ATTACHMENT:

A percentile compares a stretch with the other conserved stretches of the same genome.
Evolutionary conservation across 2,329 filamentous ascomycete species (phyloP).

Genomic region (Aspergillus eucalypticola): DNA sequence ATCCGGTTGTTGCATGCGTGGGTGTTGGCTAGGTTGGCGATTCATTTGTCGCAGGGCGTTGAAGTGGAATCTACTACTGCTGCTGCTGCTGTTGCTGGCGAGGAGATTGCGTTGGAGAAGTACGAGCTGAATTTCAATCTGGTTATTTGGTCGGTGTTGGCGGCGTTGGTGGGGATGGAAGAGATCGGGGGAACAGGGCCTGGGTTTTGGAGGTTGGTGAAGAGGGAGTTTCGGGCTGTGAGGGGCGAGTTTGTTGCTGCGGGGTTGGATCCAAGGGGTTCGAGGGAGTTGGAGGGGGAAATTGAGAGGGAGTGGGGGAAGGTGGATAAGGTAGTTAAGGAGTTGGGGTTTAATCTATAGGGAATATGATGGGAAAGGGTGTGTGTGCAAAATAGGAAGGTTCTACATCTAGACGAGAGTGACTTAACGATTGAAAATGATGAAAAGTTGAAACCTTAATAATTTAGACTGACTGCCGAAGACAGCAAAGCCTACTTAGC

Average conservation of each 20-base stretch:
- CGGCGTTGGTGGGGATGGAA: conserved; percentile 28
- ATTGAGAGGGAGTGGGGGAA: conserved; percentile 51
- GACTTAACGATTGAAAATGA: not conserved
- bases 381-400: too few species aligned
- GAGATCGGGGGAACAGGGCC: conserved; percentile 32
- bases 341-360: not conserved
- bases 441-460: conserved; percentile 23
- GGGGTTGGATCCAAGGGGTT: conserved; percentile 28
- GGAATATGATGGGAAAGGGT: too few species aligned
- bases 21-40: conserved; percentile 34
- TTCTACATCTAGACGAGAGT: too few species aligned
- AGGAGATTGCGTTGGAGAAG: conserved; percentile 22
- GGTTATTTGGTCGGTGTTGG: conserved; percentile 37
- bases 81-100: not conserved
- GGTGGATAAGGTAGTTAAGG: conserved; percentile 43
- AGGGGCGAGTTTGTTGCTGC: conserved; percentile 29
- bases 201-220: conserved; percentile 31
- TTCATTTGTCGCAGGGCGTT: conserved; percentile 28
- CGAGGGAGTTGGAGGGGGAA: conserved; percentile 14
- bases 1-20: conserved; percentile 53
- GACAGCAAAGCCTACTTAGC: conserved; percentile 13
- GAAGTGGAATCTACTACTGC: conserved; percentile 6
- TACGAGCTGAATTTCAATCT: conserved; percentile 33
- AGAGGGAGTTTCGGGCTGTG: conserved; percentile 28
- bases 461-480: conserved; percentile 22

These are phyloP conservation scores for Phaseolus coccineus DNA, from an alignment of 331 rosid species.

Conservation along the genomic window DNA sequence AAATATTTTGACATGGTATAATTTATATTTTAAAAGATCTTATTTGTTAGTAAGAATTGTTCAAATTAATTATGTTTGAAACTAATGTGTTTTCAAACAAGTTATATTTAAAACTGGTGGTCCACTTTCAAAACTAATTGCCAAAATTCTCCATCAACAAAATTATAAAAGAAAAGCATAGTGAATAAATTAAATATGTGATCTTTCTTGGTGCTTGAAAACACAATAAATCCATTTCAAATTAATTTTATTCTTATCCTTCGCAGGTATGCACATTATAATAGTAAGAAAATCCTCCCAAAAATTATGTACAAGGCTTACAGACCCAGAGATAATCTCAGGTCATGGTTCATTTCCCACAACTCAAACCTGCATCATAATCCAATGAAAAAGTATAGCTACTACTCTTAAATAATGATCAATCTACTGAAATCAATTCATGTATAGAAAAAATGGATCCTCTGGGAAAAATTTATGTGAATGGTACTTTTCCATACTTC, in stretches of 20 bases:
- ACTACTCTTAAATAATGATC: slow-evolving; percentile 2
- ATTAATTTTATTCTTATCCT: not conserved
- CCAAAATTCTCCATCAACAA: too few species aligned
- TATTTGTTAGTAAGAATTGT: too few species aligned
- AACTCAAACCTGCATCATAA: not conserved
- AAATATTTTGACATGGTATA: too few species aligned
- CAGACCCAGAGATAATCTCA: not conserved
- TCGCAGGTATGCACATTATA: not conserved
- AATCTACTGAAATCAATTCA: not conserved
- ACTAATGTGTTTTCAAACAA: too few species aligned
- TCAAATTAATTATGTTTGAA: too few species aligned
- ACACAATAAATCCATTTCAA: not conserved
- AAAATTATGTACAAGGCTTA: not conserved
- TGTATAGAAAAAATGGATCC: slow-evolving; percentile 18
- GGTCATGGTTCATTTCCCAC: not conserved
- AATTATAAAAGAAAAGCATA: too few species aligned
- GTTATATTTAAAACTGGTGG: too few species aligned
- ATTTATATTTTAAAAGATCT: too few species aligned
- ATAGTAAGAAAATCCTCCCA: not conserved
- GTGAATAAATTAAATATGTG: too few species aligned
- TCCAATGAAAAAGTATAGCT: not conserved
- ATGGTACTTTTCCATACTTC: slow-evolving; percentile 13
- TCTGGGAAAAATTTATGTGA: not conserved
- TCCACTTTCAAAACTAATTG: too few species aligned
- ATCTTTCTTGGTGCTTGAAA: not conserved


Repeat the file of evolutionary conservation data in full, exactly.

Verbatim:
A percentile compares a stretch with the other conserved stretches of the same genome.
Evolutionary conservation across 2,329 filamentous ascomycete species (phyloP).

Genomic region (Aspergillus eucalypticola): DNA sequence ATCCGGTTGTTGCATGCGTGGGTGTTGGCTAGGTTGGCGATTCATTTGTCGCAGGGCGTTGAAGTGGAATCTACTACTGCTGCTGCTGCTGTTGCTGGCGAGGAGATTGCGTTGGAGAAGTACGAGCTGAATTTCAATCTGGTTATTTGGTCGGTGTTGGCGGCGTTGGTGGGGATGGAAGAGATCGGGGGAACAGGGCCTGGGTTTTGGAGGTTGGTGAAGAGGGAGTTTCGGGCTGTGAGGGGCGAGTTTGTTGCTGCGGGGTTGGATCCAAGGGGTTCGAGGGAGTTGGAGGGGGAAATTGAGAGGGAGTGGGGGAAGGTGGATAAGGTAGTTAAGGAGTTGGGGTTTAATCTATAGGGAATATGATGGGAAAGGGTGTGTGTGCAAAATAGGAAGGTTCTACATCTAGACGAGAGTGACTTAACGATTGAAAATGATGAAAAGTTGAAACCTTAATAATTTAGACTGACTGCCGAAGACAGCAAAGCCTACTTAGC

Average conservation of each 20-base stretch:
- CGGCGTTGGTGGGGATGGAA: conserved; percentile 28
- ATTGAGAGGGAGTGGGGGAA: conserved; percentile 51
- GACTTAACGATTGAAAATGA: not conserved
- bases 381-400: too few species aligned
- GAGATCGGGGGAACAGGGCC: conserved; percentile 32
- bases 341-360: not conserved
- bases 441-460: conserved; percentile 23
- GGGGTTGGATCCAAGGGGTT: conserved; percentile 28
- GGAATATGATGGGAAAGGGT: too few species aligned
- bases 21-40: conserved; percentile 34
- TTCTACATCTAGACGAGAGT: too few species aligned
- AGGAGATTGCGTTGGAGAAG: conserved; percentile 22
- GGTTATTTGGTCGGTGTTGG: conserved; percentile 37
- bases 81-100: not conserved
- GGTGGATAAGGTAGTTAAGG: conserved; percentile 43
- AGGGGCGAGTTTGTTGCTGC: conserved; percentile 29
- bases 201-220: conserved; percentile 31
- TTCATTTGTCGCAGGGCGTT: conserved; percentile 28
- CGAGGGAGTTGGAGGGGGAA: conserved; percentile 14
- bases 1-20: conserved; percentile 53
- GACAGCAAAGCCTACTTAGC: conserved; percentile 13
- GAAGTGGAATCTACTACTGC: conserved; percentile 6
- TACGAGCTGAATTTCAATCT: conserved; percentile 33
- AGAGGGAGTTTCGGGCTGTG: conserved; percentile 28
- bases 461-480: conserved; percentile 22

These are phyloP conservation scores for Phaseolus coccineus DNA, from an alignment of 331 rosid species.

Conservation along the genomic window DNA sequence AAATATTTTGACATGGTATAATTTATATTTTAAAAGATCTTATTTGTTAGTAAGAATTGTTCAAATTAATTATGTTTGAAACTAATGTGTTTTCAAACAAGTTATATTTAAAACTGGTGGTCCACTTTCAAAACTAATTGCCAAAATTCTCCATCAACAAAATTATAAAAGAAAAGCATAGTGAATAAATTAAATATGTGATCTTTCTTGGTGCTTGAAAACACAATAAATCCATTTCAAATTAATTTTATTCTTATCCTTCGCAGGTATGCACATTATAATAGTAAGAAAATCCTCCCAAAAATTATGTACAAGGCTTACAGACCCAGAGATAATCTCAGGTCATGGTTCATTTCCCACAACTCAAACCTGCATCATAATCCAATGAAAAAGTATAGCTACTACTCTTAAATAATGATCAATCTACTGAAATCAATTCATGTATAGAAAAAATGGATCCTCTGGGAAAAATTTATGTGAATGGTACTTTTCCATACTTC, in stretches of 20 bases:
- ACTACTCTTAAATAATGATC: slow-evolving; percentile 2
- ATTAATTTTATTCTTATCCT: not conserved
- CCAAAATTCTCCATCAACAA: too few species aligned
- TATTTGTTAGTAAGAATTGT: too few species aligned
- AACTCAAACCTGCATCATAA: not conserved
- AAATATTTTGACATGGTATA: too few species aligned
- CAGACCCAGAGATAATCTCA: not conserved
- TCGCAGGTATGCACATTATA: not conserved
- AATCTACTGAAATCAATTCA: not conserved
- ACTAATGTGTTTTCAAACAA: too few species aligned
- TCAAATTAATTATGTTTGAA: too few species aligned
- ACACAATAAATCCATTTCAA: not conserved
- AAAATTATGTACAAGGCTTA: not conserved
- TGTATAGAAAAAATGGATCC: slow-evolving; percentile 18
- GGTCATGGTTCATTTCCCAC: not conserved
- AATTATAAAAGAAAAGCATA: too few species aligned
- GTTATATTTAAAACTGGTGG: too few species aligned
- ATTTATATTTTAAAAGATCT: too few species aligned
- ATAGTAAGAAAATCCTCCCA: not conserved
- GTGAATAAATTAAATATGTG: too few species aligned
- TCCAATGAAAAAGTATAGCT: not conserved
- ATGGTACTTTTCCATACTTC: slow-evolving; percentile 13
- TCTGGGAAAAATTTATGTGA: not conserved
- TCCACTTTCAAAACTAATTG: too few species aligned
- ATCTTTCTTGGTGCTTGAAA: not conserved